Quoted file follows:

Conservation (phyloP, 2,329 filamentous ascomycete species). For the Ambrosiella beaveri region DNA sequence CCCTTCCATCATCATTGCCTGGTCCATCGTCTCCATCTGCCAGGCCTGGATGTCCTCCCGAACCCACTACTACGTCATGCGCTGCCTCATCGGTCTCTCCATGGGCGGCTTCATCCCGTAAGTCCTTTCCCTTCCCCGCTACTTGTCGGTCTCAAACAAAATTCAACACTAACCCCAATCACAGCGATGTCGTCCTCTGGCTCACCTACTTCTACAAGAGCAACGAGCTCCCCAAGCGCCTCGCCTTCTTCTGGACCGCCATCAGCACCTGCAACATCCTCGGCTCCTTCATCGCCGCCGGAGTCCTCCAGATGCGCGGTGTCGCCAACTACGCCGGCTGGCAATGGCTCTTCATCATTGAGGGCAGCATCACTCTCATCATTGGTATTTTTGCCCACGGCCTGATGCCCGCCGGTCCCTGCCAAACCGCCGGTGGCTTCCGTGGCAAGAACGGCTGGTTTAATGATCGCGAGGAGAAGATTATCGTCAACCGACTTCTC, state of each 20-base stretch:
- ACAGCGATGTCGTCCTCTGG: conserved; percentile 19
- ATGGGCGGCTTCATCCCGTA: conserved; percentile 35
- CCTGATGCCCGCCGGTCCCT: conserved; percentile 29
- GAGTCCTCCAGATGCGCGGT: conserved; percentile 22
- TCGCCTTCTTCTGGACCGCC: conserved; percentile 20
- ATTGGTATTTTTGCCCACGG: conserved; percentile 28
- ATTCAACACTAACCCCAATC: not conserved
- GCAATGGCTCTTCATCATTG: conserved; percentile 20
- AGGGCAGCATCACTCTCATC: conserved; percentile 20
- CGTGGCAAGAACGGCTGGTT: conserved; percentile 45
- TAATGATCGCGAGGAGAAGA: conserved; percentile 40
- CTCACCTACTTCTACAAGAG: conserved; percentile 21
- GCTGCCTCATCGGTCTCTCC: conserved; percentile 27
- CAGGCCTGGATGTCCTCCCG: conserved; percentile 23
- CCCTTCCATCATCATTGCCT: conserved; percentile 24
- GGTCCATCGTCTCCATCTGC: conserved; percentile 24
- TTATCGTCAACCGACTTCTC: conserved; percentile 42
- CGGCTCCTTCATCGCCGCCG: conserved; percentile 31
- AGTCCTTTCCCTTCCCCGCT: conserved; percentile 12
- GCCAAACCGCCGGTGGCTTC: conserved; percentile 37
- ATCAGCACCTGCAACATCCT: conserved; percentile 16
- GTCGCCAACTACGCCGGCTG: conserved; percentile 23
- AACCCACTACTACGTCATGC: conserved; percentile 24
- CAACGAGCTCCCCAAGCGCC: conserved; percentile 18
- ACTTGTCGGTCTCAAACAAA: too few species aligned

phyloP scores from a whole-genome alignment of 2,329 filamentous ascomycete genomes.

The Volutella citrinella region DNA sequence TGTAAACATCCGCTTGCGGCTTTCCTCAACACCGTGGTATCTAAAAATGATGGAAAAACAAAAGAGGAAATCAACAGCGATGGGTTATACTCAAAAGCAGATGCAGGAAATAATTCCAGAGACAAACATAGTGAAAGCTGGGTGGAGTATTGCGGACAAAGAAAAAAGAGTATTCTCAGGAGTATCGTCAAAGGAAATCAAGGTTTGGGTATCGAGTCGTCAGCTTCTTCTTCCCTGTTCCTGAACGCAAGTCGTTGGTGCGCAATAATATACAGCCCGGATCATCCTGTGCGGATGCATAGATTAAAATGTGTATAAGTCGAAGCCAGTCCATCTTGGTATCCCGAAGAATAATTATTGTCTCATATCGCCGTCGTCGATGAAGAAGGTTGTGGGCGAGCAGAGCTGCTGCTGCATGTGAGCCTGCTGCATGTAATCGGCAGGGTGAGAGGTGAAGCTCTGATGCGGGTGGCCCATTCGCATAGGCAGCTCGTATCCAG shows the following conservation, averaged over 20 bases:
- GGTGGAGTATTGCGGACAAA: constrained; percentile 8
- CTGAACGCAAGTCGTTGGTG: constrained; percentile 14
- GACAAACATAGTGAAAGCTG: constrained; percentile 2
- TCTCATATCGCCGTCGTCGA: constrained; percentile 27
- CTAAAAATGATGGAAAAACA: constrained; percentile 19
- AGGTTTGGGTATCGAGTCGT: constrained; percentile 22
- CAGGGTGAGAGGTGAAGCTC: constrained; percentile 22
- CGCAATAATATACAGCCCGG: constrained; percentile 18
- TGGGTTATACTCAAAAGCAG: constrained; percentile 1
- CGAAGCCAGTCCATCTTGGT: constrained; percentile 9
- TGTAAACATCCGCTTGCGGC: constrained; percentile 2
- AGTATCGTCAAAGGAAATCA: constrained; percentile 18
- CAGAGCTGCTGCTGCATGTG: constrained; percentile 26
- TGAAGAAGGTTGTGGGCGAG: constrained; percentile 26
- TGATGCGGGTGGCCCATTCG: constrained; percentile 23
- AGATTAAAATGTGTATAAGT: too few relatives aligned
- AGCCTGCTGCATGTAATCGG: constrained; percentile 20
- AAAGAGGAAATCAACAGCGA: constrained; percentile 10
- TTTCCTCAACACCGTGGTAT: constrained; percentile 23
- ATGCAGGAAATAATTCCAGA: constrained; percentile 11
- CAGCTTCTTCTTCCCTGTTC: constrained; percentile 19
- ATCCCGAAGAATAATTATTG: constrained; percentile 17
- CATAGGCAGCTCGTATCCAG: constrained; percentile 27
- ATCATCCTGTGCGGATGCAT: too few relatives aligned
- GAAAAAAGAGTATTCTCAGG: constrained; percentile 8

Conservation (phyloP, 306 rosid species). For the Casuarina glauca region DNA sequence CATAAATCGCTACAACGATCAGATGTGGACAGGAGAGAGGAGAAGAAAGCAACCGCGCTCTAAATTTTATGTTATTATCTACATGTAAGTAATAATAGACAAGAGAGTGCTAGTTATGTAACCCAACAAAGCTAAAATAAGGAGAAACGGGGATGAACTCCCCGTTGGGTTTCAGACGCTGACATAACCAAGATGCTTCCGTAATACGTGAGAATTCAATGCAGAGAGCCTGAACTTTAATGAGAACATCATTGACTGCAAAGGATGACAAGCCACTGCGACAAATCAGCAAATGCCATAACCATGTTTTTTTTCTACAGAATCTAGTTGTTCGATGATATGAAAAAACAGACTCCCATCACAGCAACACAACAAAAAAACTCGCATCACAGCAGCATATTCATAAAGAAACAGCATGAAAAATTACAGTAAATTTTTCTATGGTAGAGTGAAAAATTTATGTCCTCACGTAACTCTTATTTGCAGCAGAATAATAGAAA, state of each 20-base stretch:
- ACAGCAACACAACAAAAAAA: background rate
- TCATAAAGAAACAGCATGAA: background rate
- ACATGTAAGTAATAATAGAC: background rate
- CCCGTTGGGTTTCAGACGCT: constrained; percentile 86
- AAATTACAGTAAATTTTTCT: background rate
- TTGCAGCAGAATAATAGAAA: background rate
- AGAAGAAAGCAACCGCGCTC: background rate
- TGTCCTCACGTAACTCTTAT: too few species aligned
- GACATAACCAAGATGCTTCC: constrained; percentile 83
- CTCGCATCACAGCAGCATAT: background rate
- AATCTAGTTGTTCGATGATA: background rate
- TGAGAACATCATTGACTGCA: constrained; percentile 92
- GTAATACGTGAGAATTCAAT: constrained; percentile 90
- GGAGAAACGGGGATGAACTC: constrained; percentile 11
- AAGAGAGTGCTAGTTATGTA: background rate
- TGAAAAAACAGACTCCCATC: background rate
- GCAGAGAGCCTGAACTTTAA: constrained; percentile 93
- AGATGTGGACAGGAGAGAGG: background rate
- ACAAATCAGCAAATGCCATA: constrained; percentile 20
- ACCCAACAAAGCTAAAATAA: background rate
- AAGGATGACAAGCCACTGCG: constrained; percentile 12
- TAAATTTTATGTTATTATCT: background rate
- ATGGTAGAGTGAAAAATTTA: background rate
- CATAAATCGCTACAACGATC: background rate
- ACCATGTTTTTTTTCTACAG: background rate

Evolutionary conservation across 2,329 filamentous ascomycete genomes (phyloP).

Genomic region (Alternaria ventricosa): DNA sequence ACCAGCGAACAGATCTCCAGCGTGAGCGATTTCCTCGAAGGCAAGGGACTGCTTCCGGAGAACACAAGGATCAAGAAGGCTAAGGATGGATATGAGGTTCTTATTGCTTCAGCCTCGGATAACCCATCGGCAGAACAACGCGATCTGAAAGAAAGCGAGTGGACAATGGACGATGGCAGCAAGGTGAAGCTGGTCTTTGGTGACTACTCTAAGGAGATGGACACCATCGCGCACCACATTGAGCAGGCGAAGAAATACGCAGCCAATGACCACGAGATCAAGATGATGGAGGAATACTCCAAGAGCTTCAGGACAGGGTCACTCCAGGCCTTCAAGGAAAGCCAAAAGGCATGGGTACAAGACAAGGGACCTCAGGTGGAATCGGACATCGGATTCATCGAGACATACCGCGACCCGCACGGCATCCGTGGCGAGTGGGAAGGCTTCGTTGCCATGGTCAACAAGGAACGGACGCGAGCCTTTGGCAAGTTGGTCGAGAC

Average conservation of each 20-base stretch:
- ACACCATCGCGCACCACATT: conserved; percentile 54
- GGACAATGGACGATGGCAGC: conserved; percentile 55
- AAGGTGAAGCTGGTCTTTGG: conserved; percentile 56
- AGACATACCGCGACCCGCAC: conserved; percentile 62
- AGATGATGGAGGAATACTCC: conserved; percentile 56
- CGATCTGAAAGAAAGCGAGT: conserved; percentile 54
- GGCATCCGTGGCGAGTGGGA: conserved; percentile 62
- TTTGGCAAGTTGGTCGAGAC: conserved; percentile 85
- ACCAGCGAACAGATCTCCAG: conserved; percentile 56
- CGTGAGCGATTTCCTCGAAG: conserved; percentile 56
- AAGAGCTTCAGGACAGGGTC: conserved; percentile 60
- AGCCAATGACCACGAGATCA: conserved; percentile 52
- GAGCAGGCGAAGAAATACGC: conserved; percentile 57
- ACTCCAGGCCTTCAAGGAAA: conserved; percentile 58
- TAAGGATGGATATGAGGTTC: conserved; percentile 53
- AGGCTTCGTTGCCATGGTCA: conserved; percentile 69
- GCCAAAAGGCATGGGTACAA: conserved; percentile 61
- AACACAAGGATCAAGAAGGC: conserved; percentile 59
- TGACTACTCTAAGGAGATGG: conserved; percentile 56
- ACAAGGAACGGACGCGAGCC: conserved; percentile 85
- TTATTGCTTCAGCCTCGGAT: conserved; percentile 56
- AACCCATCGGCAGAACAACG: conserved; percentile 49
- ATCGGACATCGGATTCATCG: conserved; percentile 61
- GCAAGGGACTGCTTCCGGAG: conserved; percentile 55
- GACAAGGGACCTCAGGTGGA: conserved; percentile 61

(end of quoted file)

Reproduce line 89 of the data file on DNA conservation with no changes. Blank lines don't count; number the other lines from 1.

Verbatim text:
- GGCATCCGTGGCGAGTGGGA: conserved; percentile 62